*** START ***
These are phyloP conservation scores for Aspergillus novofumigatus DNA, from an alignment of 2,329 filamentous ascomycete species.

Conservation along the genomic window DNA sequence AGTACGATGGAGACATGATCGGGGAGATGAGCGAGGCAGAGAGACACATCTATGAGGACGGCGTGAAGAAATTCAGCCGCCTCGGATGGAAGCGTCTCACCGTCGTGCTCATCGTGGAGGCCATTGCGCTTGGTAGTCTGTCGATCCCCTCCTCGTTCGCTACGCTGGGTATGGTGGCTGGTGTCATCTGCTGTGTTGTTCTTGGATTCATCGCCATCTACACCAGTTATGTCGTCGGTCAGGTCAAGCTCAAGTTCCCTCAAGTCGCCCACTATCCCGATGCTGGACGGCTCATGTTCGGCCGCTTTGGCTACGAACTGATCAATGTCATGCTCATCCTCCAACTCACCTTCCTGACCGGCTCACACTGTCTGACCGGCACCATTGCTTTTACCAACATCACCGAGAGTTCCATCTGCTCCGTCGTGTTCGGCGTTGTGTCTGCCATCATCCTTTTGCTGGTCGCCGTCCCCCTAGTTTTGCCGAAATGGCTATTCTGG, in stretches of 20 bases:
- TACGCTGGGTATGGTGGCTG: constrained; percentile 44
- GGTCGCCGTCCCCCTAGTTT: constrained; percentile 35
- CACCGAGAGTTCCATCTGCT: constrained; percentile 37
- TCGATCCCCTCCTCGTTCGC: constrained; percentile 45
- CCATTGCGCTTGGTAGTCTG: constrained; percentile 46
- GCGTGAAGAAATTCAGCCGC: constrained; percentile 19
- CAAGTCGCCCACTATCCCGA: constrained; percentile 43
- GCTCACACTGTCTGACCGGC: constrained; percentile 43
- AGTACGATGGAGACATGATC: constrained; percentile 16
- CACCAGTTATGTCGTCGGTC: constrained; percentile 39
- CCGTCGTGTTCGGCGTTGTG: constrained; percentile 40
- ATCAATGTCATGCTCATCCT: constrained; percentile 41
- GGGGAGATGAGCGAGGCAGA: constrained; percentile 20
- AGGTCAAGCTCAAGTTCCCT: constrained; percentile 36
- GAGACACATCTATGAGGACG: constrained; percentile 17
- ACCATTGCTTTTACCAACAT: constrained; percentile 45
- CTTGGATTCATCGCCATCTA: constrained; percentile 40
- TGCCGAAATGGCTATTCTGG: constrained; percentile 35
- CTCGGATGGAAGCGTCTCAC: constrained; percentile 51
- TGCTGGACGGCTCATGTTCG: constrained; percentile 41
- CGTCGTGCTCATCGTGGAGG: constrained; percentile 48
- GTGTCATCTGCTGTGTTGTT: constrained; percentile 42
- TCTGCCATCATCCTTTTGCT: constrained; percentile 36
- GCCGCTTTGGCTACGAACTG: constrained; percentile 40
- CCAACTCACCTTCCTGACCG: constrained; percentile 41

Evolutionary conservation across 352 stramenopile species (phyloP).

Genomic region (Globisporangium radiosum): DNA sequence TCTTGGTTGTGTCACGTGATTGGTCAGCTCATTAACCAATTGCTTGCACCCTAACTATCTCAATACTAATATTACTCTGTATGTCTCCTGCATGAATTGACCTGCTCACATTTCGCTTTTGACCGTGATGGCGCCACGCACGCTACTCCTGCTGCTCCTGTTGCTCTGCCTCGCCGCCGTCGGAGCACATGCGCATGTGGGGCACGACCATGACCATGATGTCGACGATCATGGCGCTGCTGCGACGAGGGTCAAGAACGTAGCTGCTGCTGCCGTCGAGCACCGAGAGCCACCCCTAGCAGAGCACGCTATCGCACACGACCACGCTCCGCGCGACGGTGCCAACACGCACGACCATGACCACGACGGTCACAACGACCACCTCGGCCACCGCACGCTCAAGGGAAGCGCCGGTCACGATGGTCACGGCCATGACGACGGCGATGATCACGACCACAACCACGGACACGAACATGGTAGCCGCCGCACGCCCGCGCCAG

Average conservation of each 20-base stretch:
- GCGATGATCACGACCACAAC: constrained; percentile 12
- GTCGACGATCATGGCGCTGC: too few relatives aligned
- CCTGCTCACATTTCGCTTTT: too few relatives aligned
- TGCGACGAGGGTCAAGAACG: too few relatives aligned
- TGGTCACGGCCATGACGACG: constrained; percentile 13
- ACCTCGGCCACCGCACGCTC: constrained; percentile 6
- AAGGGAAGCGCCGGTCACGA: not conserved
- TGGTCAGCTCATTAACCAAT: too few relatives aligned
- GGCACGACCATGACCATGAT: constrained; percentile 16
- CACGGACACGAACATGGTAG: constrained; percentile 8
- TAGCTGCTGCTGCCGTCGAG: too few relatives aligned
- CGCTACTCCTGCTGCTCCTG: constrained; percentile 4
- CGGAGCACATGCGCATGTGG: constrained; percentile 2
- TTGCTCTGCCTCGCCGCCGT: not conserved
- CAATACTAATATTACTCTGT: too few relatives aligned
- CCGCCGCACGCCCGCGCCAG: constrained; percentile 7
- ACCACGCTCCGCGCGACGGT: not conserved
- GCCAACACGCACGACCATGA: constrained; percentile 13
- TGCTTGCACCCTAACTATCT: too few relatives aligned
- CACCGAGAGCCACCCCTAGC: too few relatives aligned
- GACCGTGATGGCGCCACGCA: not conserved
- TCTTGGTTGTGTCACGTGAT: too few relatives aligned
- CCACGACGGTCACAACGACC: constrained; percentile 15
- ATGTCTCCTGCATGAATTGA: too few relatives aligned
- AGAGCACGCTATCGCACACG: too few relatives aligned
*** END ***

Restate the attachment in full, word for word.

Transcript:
These are phyloP conservation scores for Aspergillus novofumigatus DNA, from an alignment of 2,329 filamentous ascomycete species.

Conservation along the genomic window DNA sequence AGTACGATGGAGACATGATCGGGGAGATGAGCGAGGCAGAGAGACACATCTATGAGGACGGCGTGAAGAAATTCAGCCGCCTCGGATGGAAGCGTCTCACCGTCGTGCTCATCGTGGAGGCCATTGCGCTTGGTAGTCTGTCGATCCCCTCCTCGTTCGCTACGCTGGGTATGGTGGCTGGTGTCATCTGCTGTGTTGTTCTTGGATTCATCGCCATCTACACCAGTTATGTCGTCGGTCAGGTCAAGCTCAAGTTCCCTCAAGTCGCCCACTATCCCGATGCTGGACGGCTCATGTTCGGCCGCTTTGGCTACGAACTGATCAATGTCATGCTCATCCTCCAACTCACCTTCCTGACCGGCTCACACTGTCTGACCGGCACCATTGCTTTTACCAACATCACCGAGAGTTCCATCTGCTCCGTCGTGTTCGGCGTTGTGTCTGCCATCATCCTTTTGCTGGTCGCCGTCCCCCTAGTTTTGCCGAAATGGCTATTCTGG, in stretches of 20 bases:
- TACGCTGGGTATGGTGGCTG: constrained; percentile 44
- GGTCGCCGTCCCCCTAGTTT: constrained; percentile 35
- CACCGAGAGTTCCATCTGCT: constrained; percentile 37
- TCGATCCCCTCCTCGTTCGC: constrained; percentile 45
- CCATTGCGCTTGGTAGTCTG: constrained; percentile 46
- GCGTGAAGAAATTCAGCCGC: constrained; percentile 19
- CAAGTCGCCCACTATCCCGA: constrained; percentile 43
- GCTCACACTGTCTGACCGGC: constrained; percentile 43
- AGTACGATGGAGACATGATC: constrained; percentile 16
- CACCAGTTATGTCGTCGGTC: constrained; percentile 39
- CCGTCGTGTTCGGCGTTGTG: constrained; percentile 40
- ATCAATGTCATGCTCATCCT: constrained; percentile 41
- GGGGAGATGAGCGAGGCAGA: constrained; percentile 20
- AGGTCAAGCTCAAGTTCCCT: constrained; percentile 36
- GAGACACATCTATGAGGACG: constrained; percentile 17
- ACCATTGCTTTTACCAACAT: constrained; percentile 45
- CTTGGATTCATCGCCATCTA: constrained; percentile 40
- TGCCGAAATGGCTATTCTGG: constrained; percentile 35
- CTCGGATGGAAGCGTCTCAC: constrained; percentile 51
- TGCTGGACGGCTCATGTTCG: constrained; percentile 41
- CGTCGTGCTCATCGTGGAGG: constrained; percentile 48
- GTGTCATCTGCTGTGTTGTT: constrained; percentile 42
- TCTGCCATCATCCTTTTGCT: constrained; percentile 36
- GCCGCTTTGGCTACGAACTG: constrained; percentile 40
- CCAACTCACCTTCCTGACCG: constrained; percentile 41

Evolutionary conservation across 352 stramenopile species (phyloP).

Genomic region (Globisporangium radiosum): DNA sequence TCTTGGTTGTGTCACGTGATTGGTCAGCTCATTAACCAATTGCTTGCACCCTAACTATCTCAATACTAATATTACTCTGTATGTCTCCTGCATGAATTGACCTGCTCACATTTCGCTTTTGACCGTGATGGCGCCACGCACGCTACTCCTGCTGCTCCTGTTGCTCTGCCTCGCCGCCGTCGGAGCACATGCGCATGTGGGGCACGACCATGACCATGATGTCGACGATCATGGCGCTGCTGCGACGAGGGTCAAGAACGTAGCTGCTGCTGCCGTCGAGCACCGAGAGCCACCCCTAGCAGAGCACGCTATCGCACACGACCACGCTCCGCGCGACGGTGCCAACACGCACGACCATGACCACGACGGTCACAACGACCACCTCGGCCACCGCACGCTCAAGGGAAGCGCCGGTCACGATGGTCACGGCCATGACGACGGCGATGATCACGACCACAACCACGGACACGAACATGGTAGCCGCCGCACGCCCGCGCCAG

Average conservation of each 20-base stretch:
- GCGATGATCACGACCACAAC: constrained; percentile 12
- GTCGACGATCATGGCGCTGC: too few relatives aligned
- CCTGCTCACATTTCGCTTTT: too few relatives aligned
- TGCGACGAGGGTCAAGAACG: too few relatives aligned
- TGGTCACGGCCATGACGACG: constrained; percentile 13
- ACCTCGGCCACCGCACGCTC: constrained; percentile 6
- AAGGGAAGCGCCGGTCACGA: not conserved
- TGGTCAGCTCATTAACCAAT: too few relatives aligned
- GGCACGACCATGACCATGAT: constrained; percentile 16
- CACGGACACGAACATGGTAG: constrained; percentile 8
- TAGCTGCTGCTGCCGTCGAG: too few relatives aligned
- CGCTACTCCTGCTGCTCCTG: constrained; percentile 4
- CGGAGCACATGCGCATGTGG: constrained; percentile 2
- TTGCTCTGCCTCGCCGCCGT: not conserved
- CAATACTAATATTACTCTGT: too few relatives aligned
- CCGCCGCACGCCCGCGCCAG: constrained; percentile 7
- ACCACGCTCCGCGCGACGGT: not conserved
- GCCAACACGCACGACCATGA: constrained; percentile 13
- TGCTTGCACCCTAACTATCT: too few relatives aligned
- CACCGAGAGCCACCCCTAGC: too few relatives aligned
- GACCGTGATGGCGCCACGCA: not conserved
- TCTTGGTTGTGTCACGTGAT: too few relatives aligned
- CCACGACGGTCACAACGACC: constrained; percentile 15
- ATGTCTCCTGCATGAATTGA: too few relatives aligned
- AGAGCACGCTATCGCACACG: too few relatives aligned